GSMA: Expensive spectrum will impact 5G coverage and quality



The GSMA has once again warned that the full economic and societal potential of 5G could be jeopardised if the cost of spectrum is too high.

The industry body has published a report that it says demonstrates the link between  expensive spectrum and negative consumer outcomes. These include slow network rollout, reduced quality of service, and poor coverage.

The organisation has frequently urged regulators to focus on the indirect economic benefits of 5G technology rather than the direct revenues that can be generated by spectrum licences. After all, the more that operators have to pay, the less they can invest in networks.

GSMA 5G

The report says that in countries with the highest spectrum prices, the average 4G network would cover 7.5 per cent more of the population if airwaves had been sold at the median price. Availability is also an issue, with GSMA suggesting that even an additional 20MHz of bandwidth could boost average speeds by up to 2.5Mbps.

“Spectrum auctions can’t be viewed as cash cows anymore,” according to Brett Tarnutzer, Head of Spectrum, GSMA. “Any government that prices spectrum to maximise revenue now does so with full knowledge that its actions will have negative repercussions on citizens and the development of mobile services. We now have clear evidence that shows by restricting the financial ability of operators to invest in mobile networks millions of consumers are suffering.”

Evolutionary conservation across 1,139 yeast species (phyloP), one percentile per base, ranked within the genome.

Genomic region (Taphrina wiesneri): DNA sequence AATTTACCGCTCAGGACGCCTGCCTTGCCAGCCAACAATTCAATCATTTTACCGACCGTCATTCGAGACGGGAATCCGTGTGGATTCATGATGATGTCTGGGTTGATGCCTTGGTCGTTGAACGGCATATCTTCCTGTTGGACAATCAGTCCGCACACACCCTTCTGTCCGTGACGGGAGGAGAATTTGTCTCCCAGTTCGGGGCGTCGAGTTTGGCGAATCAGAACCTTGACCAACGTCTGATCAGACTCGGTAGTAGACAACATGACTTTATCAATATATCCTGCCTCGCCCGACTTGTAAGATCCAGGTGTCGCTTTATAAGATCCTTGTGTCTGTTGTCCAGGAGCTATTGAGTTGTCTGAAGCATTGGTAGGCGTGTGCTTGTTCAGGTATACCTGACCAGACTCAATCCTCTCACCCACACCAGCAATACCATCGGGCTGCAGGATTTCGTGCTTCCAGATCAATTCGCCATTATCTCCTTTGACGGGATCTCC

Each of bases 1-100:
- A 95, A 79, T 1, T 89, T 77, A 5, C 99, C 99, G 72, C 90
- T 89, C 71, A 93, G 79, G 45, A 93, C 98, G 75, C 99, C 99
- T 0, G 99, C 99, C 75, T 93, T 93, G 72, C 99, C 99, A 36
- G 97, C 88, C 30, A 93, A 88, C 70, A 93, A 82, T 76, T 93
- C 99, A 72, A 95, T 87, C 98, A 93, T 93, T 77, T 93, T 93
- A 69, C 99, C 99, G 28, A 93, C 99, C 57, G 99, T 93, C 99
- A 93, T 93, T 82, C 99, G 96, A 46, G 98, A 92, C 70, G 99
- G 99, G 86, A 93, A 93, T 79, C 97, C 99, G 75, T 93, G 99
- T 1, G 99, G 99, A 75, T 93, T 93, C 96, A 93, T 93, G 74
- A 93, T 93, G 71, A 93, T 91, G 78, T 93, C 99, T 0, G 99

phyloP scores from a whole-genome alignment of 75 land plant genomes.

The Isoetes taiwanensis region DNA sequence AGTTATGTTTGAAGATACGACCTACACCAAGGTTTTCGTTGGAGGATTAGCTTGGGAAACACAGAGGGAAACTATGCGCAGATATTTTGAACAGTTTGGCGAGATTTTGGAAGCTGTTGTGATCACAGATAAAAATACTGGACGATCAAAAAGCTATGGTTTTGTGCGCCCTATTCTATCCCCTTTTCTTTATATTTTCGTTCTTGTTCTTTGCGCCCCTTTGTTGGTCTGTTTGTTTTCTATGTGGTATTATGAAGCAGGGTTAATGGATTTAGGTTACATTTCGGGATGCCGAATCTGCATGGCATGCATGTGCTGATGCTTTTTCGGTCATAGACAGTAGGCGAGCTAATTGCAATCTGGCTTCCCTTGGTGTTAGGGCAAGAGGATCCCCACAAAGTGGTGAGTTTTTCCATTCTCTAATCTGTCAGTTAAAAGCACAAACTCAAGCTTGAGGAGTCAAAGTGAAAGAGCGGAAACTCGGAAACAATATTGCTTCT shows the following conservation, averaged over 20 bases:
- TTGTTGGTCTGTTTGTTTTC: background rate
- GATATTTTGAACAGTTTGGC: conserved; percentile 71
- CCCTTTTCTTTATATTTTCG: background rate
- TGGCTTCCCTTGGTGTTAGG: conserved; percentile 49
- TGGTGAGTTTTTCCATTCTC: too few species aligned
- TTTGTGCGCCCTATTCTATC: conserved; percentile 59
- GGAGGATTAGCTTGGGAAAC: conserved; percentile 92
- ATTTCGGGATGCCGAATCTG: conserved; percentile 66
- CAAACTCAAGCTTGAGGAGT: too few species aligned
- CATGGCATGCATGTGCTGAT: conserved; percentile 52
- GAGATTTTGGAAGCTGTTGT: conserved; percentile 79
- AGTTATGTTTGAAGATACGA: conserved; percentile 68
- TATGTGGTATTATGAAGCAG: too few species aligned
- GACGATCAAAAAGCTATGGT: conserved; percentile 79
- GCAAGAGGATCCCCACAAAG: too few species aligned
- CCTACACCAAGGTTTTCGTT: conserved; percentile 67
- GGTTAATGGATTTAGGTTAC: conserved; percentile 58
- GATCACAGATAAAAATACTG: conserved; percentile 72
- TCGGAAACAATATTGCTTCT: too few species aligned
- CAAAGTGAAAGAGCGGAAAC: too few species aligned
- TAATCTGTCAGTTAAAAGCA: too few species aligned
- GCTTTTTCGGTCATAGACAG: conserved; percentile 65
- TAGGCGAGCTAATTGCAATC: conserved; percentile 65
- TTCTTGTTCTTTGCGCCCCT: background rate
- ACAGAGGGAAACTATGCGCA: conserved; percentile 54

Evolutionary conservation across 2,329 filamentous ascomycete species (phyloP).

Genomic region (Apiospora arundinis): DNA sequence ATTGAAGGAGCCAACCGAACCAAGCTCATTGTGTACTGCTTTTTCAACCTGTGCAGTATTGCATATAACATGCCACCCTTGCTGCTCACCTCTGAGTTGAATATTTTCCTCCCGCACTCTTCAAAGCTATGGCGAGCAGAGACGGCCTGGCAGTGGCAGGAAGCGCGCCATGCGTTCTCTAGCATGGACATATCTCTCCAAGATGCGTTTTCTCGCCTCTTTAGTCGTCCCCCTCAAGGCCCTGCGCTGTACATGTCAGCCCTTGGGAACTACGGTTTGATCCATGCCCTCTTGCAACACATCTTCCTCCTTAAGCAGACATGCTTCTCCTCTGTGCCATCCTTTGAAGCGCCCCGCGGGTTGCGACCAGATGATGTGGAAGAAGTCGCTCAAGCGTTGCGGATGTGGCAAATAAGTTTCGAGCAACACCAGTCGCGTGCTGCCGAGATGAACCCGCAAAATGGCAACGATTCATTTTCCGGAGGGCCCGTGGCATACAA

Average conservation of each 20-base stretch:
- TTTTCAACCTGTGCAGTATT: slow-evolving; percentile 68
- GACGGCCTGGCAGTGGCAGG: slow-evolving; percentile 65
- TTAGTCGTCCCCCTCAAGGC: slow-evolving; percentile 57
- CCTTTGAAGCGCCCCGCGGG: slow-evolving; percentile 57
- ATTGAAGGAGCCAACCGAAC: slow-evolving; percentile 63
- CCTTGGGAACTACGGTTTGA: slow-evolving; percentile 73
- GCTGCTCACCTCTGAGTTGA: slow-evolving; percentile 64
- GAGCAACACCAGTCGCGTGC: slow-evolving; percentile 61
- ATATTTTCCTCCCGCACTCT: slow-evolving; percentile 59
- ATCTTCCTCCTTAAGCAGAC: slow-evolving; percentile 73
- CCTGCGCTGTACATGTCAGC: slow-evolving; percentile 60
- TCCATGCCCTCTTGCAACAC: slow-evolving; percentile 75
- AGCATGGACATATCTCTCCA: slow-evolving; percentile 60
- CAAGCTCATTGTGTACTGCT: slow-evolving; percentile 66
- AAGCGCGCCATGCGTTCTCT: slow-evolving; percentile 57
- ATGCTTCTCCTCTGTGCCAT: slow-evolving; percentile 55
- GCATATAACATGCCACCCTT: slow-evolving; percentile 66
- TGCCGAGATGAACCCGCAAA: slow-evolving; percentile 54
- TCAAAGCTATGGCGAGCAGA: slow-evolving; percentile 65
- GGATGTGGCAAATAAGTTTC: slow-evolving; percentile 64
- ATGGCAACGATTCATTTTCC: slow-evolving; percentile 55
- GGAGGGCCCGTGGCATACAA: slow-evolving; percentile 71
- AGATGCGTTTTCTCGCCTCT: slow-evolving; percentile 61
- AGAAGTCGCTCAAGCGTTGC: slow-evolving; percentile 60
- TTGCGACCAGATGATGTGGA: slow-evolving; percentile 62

The report forms part of the GSMA’s lobbying efforts ahead of the World Radiocommunications Conference (WRC) later this year. The quadrennial WRC is organised by the UN-affiliated International Telecommunications Union (ITU) and sees frequencies allocated on a global scale with each country getting a vote.

The WRC is a crucial event for all industries that rely on wireless spectrum – not just mobile – as outcomes can have a long-lasting impact, especially since bands can take years to clear and repurpose.

The GSMA has also written an open letter to national governments, expressing its concerns.



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